Executive Summary

Scientists and policy-makers alike are concerned that operation of a fleet of high-speed civil transport (HSCT) aircraft could significantly affect the global atmosphere. HSCT emissions may have a direct effect on the chemistry of the atmosphere, leading to changes in the distribution of ozone; they may also have indirect effects on ozone and on global climate through coupling with radiative and dynamical processes in the atmosphere. An assessment of the atmospheric impact of a fleet of HSCTs thus requires not only an understanding of the chemistry of the natural stratosphere and its possible perturbations by HSCT emissions, but also an understanding of the pathways for transport of HSCT emissions within the atmosphere, and the resulting temporal and spatial distribution of HSCT emissions.

The results of NASA's Atmospheric Effects of Stratospheric Aircraft (AESA) project were summarized in a 1995 NASA assessment. The present report looks at that summary and at more recent work to evaluate the state of the science. AESA has made good progress in the past few years. Satellite and aircraft observations have elucidated important aspects of large-scale transport processes. Field campaigns have provided a much better picture of the relative importance, below 20 km altitude, of the major catalytic cycles for ozone destruction. Careful intercomparisons of assessment models have led to reduction of some of the differences among the models. However, a number of uncertainties and inconsistencies still remain.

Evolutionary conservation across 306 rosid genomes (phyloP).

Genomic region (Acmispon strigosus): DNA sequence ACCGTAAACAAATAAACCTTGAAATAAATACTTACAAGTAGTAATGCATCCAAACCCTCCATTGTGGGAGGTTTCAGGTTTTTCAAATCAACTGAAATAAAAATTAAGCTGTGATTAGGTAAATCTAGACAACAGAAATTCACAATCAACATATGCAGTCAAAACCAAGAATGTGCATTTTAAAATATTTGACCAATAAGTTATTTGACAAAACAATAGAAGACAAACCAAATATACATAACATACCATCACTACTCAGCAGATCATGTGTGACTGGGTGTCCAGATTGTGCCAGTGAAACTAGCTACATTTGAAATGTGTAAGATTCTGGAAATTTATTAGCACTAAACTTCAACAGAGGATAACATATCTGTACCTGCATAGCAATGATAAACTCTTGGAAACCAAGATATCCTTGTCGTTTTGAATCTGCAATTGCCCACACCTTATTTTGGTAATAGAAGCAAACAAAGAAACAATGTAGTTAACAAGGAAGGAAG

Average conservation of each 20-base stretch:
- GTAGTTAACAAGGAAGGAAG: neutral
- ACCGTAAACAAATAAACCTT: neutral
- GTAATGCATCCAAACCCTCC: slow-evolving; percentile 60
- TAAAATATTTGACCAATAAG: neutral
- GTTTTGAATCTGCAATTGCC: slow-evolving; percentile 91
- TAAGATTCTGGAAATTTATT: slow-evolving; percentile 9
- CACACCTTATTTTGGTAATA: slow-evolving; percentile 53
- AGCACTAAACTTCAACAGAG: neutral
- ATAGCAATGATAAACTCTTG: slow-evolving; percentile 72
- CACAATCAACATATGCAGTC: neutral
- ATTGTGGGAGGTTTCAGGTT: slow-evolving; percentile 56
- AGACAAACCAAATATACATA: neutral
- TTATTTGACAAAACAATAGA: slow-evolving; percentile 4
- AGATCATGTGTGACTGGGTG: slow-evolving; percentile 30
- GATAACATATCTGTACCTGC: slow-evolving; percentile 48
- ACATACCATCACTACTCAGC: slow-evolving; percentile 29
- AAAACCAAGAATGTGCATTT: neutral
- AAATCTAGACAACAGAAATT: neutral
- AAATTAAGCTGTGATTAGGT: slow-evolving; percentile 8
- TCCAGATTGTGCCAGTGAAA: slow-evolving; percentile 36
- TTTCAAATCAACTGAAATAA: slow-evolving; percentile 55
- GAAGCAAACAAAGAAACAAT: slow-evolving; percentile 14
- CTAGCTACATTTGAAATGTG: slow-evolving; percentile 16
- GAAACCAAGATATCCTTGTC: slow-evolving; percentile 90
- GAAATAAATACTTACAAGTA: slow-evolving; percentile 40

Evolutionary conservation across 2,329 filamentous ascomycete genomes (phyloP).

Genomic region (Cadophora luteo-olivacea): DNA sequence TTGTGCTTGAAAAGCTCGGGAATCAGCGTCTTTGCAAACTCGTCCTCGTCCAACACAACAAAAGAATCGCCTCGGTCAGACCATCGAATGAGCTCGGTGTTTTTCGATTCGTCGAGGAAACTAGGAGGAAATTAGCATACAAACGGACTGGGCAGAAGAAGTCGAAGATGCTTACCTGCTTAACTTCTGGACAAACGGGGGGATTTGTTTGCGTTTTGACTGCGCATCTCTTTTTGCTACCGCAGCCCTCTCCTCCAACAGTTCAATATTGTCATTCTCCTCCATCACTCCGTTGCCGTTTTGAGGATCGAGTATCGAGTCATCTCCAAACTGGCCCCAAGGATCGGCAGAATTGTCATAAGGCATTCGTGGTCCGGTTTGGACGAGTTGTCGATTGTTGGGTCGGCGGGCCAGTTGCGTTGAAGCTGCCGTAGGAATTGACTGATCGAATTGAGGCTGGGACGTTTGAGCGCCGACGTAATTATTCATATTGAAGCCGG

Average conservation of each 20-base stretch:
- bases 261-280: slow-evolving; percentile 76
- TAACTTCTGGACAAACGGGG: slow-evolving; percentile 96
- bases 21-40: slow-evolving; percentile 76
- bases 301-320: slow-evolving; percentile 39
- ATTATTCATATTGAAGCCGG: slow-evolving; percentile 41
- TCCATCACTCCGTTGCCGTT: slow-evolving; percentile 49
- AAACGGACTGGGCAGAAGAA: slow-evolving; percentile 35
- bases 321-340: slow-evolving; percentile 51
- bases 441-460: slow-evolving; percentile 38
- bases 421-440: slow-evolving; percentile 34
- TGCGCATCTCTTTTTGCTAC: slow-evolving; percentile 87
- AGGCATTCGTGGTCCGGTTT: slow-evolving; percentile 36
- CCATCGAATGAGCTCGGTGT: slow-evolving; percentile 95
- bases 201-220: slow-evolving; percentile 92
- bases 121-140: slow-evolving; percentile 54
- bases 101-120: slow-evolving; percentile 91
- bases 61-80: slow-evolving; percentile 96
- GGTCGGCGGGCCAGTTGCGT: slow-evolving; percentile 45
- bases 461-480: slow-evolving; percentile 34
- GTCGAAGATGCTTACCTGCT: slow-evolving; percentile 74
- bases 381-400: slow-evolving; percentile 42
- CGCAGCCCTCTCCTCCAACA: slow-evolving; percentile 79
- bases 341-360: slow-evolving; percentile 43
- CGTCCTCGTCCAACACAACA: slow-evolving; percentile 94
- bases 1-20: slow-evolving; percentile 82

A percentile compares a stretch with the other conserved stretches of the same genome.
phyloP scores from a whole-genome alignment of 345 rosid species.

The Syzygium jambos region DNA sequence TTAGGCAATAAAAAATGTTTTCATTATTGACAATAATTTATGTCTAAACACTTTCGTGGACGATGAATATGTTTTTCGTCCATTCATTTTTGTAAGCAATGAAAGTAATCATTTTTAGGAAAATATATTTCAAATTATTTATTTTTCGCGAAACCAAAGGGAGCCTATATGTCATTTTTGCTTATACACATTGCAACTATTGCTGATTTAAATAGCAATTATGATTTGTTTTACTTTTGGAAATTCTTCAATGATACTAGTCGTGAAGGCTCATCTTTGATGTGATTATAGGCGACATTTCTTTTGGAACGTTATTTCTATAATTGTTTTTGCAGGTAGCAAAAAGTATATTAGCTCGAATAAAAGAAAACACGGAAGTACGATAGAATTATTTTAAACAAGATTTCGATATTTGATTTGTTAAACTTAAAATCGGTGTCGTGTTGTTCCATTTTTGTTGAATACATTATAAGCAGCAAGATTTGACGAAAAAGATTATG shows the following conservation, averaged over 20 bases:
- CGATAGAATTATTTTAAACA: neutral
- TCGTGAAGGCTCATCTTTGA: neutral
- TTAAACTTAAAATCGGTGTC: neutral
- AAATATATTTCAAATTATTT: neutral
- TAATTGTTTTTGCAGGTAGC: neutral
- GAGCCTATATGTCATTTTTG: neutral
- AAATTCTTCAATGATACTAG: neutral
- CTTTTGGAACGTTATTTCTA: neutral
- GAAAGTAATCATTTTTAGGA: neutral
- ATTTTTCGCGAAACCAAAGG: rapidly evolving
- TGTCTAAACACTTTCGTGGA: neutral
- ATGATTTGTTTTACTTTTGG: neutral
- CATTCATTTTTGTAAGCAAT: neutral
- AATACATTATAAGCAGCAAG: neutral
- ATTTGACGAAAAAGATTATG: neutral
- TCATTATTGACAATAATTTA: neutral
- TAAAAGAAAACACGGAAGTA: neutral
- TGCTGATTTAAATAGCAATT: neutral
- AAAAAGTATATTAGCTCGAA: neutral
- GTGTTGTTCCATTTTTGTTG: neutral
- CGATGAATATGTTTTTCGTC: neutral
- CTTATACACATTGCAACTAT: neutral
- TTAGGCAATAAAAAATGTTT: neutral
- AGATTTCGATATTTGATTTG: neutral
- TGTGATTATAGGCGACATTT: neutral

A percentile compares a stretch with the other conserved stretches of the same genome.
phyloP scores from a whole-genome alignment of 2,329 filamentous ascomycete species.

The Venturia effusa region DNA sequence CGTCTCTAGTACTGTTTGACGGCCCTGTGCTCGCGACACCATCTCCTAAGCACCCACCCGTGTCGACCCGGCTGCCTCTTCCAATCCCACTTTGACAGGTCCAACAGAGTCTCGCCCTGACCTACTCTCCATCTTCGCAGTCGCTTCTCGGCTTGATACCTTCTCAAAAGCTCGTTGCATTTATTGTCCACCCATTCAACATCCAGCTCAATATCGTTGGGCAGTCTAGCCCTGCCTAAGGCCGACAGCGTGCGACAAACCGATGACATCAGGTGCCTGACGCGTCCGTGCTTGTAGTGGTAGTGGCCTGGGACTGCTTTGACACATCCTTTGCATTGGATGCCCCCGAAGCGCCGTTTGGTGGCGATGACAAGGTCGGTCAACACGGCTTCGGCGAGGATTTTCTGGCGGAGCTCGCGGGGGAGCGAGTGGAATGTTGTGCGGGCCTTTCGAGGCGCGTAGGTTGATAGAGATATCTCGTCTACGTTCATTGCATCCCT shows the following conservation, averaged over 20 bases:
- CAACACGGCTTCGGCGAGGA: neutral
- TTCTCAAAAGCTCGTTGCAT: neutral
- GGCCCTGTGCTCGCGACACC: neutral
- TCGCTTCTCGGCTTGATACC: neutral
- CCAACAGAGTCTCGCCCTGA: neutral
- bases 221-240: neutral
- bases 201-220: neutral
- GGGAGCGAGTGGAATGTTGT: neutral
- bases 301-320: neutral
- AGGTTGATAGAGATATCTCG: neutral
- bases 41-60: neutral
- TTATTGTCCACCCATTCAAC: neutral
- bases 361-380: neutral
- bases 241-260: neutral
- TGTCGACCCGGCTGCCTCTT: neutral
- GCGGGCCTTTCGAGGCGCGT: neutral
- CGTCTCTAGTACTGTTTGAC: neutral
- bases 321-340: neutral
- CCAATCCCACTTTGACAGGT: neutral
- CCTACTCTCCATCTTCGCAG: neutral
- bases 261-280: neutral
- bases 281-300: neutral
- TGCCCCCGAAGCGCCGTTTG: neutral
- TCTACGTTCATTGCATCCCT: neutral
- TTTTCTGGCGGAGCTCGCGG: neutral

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--> Executive Summary Scientists and policy-makers alike are concerned that operation of a fleet of high-speed civil transport (HSCT) aircraft could significantly affect the global atmosphere. HSCT emissions may have a direct effect on the chemistry of the atmosphere, leading to changes in the distribution of ozone; they may also have indirect effects on ozone and on global climate through coupling with radiative and dynamical processes in the atmosphere. An assessment of the atmospheric impact of a fleet of HSCTs thus requires not only an understanding of the chemistry of the natural stratosphere and its possible perturbations by HSCT emissions, but also an understanding of the pathways for transport of HSCT emissions within the atmosphere, and the resulting temporal and spatial distribution of HSCT emissions. The results of NASA's Atmospheric Effects of Stratospheric Aircraft (AESA) project were summarized in a 1995 NASA assessment. The present report looks at that summary and at more recent work to evaluate the state of the science. AESA has made good progress in the past few years. Satellite and aircraft observations have elucidated important aspects of large-scale transport processes. Field campaigns have provided a much better picture of the relative importance, below 20 km altitude, of the major catalytic cycles for ozone destruction. Careful intercomparisons of assessment models have led to reduction of some of the differences among the models. However, a number of uncertainties and inconsistencies still remain.